Do You Have to Be a Certified Clinical Research Associate to Work on Clinical Trials?
Published: Nov 27, 2009
A multitude of jobs are necessary at facilities that perform clinical trials. Most organizations use clerical and administrative staff, marketing personnel, lab technicians and trial assistants. The clinical research associate is not a licensed profession, although a certification can help set a professional apart from other job candidates. Experience working on clinical trials is required before you can earn a certificate.
A number of organizations provide certifications for clinical research, including the Society of Clinical Research Associates and the Association of Clinical Research Professionals. To earn a certified research associate (CRA) designation, applicants must have prior experience in the field as well as proof of additional training. The certifications are awarded to members of the organization who fulfill the job experience criteria and pass an examination.
A CRA is also referred to as a monitor or clinical monitor. Those with a CRA designation work for pharmaceutical companies or organizations that contract to perform clinical trials. A CRA monitors the welfare of the test subjects and makes sure that all tests follow company protocol. They analyze data and ensure that the tests are in compliance with Food and Drug Administration (FDA) regulations. They protect and verify all the collected information and oversee final reports.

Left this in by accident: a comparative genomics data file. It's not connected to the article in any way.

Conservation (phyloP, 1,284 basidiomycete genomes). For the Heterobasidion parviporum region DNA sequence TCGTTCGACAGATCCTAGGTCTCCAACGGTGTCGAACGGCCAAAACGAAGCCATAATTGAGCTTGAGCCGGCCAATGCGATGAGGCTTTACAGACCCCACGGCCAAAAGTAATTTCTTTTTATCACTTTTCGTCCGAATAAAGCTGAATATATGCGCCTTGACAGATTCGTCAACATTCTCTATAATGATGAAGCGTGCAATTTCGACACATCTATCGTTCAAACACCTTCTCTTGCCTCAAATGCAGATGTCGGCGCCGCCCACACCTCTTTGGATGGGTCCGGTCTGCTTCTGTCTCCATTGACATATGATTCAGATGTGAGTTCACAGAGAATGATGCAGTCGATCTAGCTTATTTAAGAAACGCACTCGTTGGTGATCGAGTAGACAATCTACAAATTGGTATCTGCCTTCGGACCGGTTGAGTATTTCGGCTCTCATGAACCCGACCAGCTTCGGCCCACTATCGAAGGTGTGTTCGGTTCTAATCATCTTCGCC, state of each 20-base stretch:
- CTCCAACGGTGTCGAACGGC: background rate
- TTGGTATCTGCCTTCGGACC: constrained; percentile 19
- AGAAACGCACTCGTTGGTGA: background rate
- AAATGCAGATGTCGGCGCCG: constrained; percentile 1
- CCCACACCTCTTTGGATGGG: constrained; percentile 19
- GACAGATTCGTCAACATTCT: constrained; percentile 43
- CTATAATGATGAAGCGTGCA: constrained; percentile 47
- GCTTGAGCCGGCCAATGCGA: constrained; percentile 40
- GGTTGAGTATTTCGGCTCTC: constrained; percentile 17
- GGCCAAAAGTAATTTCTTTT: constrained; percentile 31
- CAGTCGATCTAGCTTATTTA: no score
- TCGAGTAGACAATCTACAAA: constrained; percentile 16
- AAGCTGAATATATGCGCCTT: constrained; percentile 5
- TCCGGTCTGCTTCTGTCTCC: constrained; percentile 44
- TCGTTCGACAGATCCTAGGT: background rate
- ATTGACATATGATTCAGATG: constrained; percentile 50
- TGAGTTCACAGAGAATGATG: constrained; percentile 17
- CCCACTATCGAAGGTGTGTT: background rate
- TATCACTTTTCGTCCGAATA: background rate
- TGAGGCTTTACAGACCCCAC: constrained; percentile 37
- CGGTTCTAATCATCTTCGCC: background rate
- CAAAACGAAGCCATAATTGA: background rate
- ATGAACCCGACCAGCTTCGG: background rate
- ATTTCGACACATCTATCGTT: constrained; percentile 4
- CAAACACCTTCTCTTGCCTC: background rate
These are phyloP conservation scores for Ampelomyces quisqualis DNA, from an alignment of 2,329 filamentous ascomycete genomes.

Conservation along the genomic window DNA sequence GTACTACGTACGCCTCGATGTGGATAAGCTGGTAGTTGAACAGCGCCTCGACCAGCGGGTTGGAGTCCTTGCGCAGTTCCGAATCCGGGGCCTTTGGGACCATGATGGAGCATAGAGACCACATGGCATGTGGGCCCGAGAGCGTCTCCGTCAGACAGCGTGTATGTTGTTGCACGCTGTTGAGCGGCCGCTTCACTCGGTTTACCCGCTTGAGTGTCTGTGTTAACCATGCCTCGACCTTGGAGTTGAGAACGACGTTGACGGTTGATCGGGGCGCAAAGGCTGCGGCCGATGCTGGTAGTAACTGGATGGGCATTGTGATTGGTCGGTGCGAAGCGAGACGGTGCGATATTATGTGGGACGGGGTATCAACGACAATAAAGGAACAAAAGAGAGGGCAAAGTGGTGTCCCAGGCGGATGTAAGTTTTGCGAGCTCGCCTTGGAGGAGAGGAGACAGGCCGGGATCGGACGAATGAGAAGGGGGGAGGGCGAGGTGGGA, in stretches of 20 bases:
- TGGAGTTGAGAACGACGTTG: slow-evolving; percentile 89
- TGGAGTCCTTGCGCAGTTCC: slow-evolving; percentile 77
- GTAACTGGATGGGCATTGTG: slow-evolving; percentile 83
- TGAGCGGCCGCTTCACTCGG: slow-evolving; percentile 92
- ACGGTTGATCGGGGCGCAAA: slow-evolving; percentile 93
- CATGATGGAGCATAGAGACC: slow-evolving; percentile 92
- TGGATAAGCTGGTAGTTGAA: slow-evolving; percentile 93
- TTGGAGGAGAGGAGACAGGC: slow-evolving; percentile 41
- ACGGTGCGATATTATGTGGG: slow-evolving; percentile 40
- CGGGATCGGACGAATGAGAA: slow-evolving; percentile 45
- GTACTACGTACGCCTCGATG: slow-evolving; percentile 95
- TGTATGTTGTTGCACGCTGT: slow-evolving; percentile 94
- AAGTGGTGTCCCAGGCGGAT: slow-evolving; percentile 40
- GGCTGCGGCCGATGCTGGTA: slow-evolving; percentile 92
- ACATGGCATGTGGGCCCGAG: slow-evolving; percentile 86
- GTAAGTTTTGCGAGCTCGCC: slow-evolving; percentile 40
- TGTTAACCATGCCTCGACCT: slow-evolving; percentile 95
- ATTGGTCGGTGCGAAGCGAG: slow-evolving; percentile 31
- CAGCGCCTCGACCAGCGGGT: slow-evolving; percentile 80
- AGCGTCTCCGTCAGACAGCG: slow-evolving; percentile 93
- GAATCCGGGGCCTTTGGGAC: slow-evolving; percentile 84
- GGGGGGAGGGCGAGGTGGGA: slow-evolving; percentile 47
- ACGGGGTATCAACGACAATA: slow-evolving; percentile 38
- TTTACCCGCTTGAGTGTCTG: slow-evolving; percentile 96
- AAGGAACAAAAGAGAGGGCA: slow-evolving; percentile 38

CRA training follows industry standards that meet federal guidelines. There are a number of online programs that can provide students with the accredited training to receive the certification. Students can take the courses while working at a clinical research facility and gaining the required experience. Curriculums include learning the steps involved in drug development, regulations and business aspects of the trial process as well as evaluating the projects.
Many nurses continue their education to earn a certification in clinical trials. Nurses can find a number of opportunities in facilities that perform trials while they are working towards their certification. Clinical laboratory scientists with a bachelor's degree in medical technology or one of the life sciences work in companies that perform clinical trials with certification. Other jobs in the field can be found at hospitals, through the federal government, in independent laboratories and colleges and universities.
In addition to providing the certifications for CRA designations, industry associations can provide professionals with a number of other opportunities for continuing education and career advancement through professional development courses, conferences and networking. Courses that can help land jobs with organizations that do clinical trials include the Good Clinical Practice class, webinars on emerging technology and the latest federal guidelines.